Coin (reverse), Denarius, of Publius Fonteius Publii filius Capito

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minted in Rome

Postcard of Coin (reverse), Denarius, of Publius Fonteius Publii filius Capito.
© National Museums Scotland

Coin (reverse), Denarius, of Publius Fonteius Publii filius Capito

This silver coin was minted in Rome by Publius Fonteius Capito, son of Publius, in 55 BC. It is a type called a denarius, the most common Roman silver coin. This picture shows the reverse of the coin.

The Villa Publica is identified by the legend 'VIL.PVB' on the right. The legend 'T.DIDI' on the left refers to Titus Didius, and 'IMP' at the bottom to his position as Imperator (military leader). Presumably this moneyer was connected to him in some way.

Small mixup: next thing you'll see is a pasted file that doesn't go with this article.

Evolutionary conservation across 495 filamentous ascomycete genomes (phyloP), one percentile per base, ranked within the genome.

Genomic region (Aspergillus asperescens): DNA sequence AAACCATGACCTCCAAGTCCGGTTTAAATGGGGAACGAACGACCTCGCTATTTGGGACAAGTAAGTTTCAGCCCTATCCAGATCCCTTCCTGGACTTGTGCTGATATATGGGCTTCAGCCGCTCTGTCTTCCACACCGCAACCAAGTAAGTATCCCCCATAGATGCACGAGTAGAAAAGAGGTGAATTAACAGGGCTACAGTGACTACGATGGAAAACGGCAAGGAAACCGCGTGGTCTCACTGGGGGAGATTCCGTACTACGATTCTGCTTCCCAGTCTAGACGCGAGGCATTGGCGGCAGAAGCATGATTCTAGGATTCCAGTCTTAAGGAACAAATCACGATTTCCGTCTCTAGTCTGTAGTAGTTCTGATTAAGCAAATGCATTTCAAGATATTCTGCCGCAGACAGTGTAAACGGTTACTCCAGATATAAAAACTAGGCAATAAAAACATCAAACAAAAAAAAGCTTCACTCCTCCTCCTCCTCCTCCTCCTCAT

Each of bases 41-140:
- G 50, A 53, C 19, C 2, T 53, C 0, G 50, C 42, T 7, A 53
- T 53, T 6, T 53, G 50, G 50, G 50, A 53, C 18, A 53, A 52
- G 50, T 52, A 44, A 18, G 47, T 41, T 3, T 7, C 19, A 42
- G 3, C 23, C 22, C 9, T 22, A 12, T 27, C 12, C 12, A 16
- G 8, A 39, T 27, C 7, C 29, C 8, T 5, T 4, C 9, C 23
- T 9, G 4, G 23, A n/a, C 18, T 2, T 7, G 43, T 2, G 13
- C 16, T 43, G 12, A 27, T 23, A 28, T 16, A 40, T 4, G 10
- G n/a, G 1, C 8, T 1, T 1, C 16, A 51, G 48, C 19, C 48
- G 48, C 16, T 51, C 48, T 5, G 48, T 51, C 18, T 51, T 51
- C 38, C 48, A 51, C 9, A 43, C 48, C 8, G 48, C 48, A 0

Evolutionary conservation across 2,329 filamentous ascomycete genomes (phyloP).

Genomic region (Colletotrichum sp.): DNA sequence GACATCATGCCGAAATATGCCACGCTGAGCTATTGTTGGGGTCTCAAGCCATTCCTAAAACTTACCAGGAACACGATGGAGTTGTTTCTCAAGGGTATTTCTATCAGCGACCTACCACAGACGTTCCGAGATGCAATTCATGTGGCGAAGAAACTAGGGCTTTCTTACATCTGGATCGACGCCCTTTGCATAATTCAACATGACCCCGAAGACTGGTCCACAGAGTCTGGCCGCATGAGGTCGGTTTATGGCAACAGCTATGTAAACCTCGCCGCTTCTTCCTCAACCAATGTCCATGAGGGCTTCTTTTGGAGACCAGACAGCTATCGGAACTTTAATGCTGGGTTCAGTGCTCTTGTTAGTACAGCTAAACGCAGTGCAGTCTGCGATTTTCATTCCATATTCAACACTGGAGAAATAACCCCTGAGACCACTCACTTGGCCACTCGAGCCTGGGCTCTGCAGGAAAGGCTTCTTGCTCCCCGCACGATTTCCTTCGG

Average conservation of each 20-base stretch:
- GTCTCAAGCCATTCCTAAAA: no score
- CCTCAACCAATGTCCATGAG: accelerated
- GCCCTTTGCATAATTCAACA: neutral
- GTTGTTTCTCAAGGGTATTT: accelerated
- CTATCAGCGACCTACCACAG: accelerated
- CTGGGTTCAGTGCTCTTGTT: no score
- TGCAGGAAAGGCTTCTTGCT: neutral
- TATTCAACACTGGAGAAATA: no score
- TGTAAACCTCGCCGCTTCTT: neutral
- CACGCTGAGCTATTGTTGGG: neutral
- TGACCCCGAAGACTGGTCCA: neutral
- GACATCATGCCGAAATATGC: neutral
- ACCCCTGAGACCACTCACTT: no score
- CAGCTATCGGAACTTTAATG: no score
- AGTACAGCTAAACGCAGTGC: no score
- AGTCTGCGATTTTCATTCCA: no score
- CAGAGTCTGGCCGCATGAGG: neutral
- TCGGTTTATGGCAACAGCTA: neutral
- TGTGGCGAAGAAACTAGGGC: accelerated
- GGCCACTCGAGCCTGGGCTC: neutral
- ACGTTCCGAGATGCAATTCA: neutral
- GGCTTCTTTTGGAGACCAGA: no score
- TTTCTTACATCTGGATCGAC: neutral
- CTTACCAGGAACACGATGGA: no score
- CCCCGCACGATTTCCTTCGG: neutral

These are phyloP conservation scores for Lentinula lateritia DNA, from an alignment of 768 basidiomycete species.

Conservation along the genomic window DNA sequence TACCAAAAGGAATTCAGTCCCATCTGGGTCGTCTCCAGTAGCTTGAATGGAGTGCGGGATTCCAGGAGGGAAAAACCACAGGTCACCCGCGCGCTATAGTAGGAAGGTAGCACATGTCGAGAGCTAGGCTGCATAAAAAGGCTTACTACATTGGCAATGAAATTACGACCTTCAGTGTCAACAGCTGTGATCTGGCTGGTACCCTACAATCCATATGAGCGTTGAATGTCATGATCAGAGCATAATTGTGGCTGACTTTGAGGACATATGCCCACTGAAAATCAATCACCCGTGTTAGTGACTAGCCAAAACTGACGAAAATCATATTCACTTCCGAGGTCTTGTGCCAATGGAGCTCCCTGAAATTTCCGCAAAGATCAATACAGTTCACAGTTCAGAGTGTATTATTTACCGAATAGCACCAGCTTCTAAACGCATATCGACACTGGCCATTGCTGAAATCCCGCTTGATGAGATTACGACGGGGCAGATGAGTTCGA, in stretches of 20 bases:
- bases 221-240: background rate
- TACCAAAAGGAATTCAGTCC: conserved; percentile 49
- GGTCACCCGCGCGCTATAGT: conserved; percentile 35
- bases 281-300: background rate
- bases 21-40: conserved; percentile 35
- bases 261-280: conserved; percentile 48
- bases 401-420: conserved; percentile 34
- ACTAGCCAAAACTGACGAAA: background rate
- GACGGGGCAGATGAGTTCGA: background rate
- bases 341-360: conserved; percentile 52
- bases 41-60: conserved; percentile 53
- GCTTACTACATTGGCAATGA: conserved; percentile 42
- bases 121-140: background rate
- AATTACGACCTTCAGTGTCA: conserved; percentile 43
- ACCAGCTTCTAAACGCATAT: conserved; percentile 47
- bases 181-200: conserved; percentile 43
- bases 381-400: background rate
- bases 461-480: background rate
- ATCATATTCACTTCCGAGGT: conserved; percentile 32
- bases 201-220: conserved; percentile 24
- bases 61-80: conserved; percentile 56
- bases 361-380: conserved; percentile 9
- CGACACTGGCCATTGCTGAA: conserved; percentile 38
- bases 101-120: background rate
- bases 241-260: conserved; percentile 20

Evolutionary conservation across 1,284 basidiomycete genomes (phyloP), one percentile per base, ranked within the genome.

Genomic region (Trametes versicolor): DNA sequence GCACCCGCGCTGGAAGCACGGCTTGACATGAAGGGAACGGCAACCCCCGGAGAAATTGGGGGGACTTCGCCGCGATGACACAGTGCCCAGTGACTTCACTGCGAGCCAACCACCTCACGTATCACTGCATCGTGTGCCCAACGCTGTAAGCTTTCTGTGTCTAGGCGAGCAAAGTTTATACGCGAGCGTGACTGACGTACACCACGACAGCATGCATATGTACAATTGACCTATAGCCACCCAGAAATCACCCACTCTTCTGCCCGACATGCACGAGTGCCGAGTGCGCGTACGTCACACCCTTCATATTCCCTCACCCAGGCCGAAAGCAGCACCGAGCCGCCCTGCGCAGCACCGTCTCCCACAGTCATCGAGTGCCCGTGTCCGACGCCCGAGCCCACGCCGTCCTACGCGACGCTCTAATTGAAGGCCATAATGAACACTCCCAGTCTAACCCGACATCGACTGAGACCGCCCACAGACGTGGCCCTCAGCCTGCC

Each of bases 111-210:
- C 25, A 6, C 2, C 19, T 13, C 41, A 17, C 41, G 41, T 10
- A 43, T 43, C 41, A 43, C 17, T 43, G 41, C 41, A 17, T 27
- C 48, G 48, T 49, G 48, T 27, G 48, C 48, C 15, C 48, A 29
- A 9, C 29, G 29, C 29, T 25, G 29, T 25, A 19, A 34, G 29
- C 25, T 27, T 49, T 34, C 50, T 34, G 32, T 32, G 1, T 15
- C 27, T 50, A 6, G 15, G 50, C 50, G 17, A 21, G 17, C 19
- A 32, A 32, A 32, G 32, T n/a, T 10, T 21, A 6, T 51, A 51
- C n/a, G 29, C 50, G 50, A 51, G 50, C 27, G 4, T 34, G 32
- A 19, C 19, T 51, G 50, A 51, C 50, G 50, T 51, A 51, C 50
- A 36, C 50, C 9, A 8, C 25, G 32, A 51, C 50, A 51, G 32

The Villa Publica was situated in the Campus Martius, an open plain on the outskirts of Rome, set aside for exercise and entertainment. Restored by Titus Didius, it was an office for the taking of the census and used for enlistments.

Record details

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Online ID: 000-190-000-041-C
Image Rights Holder: National Museums Scotland
Project: 0098: National Museums Scotland
Project description | View all records in project
Ref: National Museums Scotland  A.1915.138
Date: 55 BC
Material: Silver. Inscription: Obv. Head of Concordia r., wearing veil and diadem; around, P.FONTEIVS.CAPITO.III.VIR. CONCORDIA / Rev. Villa Publica, gates attached to columns; on l., T.DIDI downwards; below, IMP; on r., VIL.PVB upwards
Dimensions: 18.00 mm D / Die Axis: 1.5
What: Coin, denarius
Subject: Ancient Coin Collection
Who: Concordia
Where: Italy, Rome
Description: Silver denarius of the Roman Republic, Rome, 55 BC
  • Crawford, M.H. Roman Republican Coinage. Cambridge: Cambridge University Press, 1976. 
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